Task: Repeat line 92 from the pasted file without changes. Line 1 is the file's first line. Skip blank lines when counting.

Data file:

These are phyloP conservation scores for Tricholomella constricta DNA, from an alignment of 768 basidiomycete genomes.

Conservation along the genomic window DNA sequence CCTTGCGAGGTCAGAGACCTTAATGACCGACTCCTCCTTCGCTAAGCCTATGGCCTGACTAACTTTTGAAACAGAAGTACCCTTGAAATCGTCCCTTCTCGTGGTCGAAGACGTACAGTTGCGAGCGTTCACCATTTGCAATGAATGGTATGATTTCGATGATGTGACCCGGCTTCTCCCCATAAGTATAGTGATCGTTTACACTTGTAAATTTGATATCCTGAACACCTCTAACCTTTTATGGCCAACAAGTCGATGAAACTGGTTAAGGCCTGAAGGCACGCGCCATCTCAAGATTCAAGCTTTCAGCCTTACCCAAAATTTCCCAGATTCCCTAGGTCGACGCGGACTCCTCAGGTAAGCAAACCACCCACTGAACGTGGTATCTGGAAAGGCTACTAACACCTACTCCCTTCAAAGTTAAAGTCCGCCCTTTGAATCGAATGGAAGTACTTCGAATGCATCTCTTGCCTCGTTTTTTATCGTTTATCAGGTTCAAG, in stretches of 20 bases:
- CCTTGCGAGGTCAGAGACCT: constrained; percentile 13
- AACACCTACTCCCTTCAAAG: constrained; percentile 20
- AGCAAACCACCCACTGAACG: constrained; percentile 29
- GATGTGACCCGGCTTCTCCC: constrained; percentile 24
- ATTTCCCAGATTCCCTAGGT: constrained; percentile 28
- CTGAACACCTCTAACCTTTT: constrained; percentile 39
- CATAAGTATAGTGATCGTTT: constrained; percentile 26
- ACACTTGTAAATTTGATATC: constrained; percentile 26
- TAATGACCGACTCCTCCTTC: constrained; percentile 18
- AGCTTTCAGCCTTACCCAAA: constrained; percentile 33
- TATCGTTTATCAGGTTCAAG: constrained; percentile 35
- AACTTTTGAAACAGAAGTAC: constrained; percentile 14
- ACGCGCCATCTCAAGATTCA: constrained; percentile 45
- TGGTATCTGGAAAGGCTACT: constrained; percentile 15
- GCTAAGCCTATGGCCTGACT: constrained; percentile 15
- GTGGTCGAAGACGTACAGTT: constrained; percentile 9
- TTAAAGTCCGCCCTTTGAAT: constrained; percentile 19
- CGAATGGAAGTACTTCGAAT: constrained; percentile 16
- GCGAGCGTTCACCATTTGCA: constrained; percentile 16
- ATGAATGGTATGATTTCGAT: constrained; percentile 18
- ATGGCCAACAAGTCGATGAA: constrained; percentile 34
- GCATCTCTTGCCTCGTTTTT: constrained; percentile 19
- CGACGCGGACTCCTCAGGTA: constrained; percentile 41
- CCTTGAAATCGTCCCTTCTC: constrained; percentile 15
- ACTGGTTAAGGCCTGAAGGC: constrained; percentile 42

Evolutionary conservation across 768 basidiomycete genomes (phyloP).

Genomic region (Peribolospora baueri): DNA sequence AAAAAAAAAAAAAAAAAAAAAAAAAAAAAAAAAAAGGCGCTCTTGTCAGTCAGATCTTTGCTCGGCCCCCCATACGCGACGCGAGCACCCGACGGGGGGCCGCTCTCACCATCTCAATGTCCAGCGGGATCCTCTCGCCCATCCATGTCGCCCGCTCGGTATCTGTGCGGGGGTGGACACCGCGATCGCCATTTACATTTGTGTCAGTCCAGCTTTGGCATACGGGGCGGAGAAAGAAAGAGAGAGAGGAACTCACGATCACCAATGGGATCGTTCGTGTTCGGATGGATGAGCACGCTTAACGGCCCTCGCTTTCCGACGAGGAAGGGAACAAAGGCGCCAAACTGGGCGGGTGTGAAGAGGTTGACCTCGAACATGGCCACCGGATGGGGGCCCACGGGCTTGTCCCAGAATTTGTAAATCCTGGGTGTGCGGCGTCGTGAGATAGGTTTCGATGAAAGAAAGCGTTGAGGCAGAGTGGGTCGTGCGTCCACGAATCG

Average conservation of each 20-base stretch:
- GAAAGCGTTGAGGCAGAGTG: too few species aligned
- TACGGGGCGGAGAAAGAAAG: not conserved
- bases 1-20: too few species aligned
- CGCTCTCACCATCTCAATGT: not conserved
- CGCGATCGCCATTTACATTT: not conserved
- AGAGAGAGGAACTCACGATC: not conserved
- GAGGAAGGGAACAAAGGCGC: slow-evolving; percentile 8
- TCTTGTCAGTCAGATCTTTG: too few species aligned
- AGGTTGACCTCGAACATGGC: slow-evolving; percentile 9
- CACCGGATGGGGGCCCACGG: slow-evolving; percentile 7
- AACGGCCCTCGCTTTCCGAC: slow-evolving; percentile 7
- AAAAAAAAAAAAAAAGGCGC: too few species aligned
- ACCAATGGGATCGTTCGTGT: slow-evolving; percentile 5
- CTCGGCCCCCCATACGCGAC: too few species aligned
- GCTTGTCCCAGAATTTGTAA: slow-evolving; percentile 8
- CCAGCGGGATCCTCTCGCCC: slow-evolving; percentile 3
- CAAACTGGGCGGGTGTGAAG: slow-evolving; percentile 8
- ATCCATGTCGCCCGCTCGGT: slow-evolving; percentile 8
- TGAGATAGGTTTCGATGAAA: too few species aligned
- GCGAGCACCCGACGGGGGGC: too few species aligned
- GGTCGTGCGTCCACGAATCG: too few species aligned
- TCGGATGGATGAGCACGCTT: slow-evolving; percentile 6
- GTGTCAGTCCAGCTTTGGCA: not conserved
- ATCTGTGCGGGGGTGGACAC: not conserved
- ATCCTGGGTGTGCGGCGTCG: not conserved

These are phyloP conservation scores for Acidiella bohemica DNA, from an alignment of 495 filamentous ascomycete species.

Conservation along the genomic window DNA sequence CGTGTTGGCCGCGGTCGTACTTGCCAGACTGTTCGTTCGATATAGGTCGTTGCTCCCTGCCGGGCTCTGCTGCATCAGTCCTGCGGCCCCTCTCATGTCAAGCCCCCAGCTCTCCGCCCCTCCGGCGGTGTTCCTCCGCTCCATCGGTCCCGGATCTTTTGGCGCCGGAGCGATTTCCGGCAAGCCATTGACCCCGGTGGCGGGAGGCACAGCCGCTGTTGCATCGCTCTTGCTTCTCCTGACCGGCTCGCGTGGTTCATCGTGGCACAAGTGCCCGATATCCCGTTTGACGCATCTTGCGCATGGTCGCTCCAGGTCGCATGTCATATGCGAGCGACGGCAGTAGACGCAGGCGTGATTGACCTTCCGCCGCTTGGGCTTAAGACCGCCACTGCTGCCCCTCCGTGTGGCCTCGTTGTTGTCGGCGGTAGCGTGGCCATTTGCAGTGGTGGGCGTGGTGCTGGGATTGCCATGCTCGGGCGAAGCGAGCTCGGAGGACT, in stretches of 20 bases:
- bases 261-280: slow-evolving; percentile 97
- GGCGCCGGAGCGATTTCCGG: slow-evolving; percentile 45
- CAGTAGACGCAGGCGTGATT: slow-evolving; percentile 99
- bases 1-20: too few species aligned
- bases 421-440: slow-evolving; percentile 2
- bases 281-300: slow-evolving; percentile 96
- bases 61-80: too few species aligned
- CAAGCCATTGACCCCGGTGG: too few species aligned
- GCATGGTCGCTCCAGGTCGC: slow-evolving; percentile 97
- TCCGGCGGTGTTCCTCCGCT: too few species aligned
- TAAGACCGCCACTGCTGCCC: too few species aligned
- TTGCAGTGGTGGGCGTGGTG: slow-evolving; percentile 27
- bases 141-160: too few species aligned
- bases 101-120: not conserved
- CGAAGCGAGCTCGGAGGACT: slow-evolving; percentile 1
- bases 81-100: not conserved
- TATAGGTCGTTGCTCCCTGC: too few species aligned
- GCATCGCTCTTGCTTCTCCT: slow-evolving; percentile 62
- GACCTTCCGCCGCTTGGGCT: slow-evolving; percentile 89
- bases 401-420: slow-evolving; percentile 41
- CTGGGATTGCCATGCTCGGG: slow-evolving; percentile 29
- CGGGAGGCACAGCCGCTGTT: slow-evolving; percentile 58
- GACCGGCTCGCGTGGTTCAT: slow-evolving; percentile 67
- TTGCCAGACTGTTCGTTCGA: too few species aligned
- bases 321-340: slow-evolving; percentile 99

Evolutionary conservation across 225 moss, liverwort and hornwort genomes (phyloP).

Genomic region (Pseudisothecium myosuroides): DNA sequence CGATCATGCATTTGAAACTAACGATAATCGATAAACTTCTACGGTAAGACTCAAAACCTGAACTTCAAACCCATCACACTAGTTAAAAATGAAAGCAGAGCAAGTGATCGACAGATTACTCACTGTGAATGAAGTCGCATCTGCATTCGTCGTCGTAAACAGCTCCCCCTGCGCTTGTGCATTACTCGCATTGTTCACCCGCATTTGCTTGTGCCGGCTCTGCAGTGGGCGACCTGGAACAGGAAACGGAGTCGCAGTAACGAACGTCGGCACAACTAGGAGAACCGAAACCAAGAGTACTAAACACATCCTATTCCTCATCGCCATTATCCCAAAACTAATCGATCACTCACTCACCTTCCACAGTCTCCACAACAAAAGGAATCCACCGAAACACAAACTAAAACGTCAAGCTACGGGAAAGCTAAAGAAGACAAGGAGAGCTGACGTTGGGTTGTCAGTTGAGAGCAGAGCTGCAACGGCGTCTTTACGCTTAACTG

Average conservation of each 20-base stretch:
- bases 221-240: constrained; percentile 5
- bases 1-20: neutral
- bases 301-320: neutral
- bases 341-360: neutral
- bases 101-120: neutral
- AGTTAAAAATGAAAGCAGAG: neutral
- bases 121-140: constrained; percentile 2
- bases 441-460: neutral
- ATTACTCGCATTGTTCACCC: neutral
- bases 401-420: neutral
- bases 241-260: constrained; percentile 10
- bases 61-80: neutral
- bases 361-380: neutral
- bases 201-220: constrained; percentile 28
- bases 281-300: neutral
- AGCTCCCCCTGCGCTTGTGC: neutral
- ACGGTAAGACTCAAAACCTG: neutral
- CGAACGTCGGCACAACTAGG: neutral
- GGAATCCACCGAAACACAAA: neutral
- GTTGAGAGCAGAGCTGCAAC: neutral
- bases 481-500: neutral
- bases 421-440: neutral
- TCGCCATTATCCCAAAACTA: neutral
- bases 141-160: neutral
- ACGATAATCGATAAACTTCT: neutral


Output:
- bases 121-140: constrained; percentile 2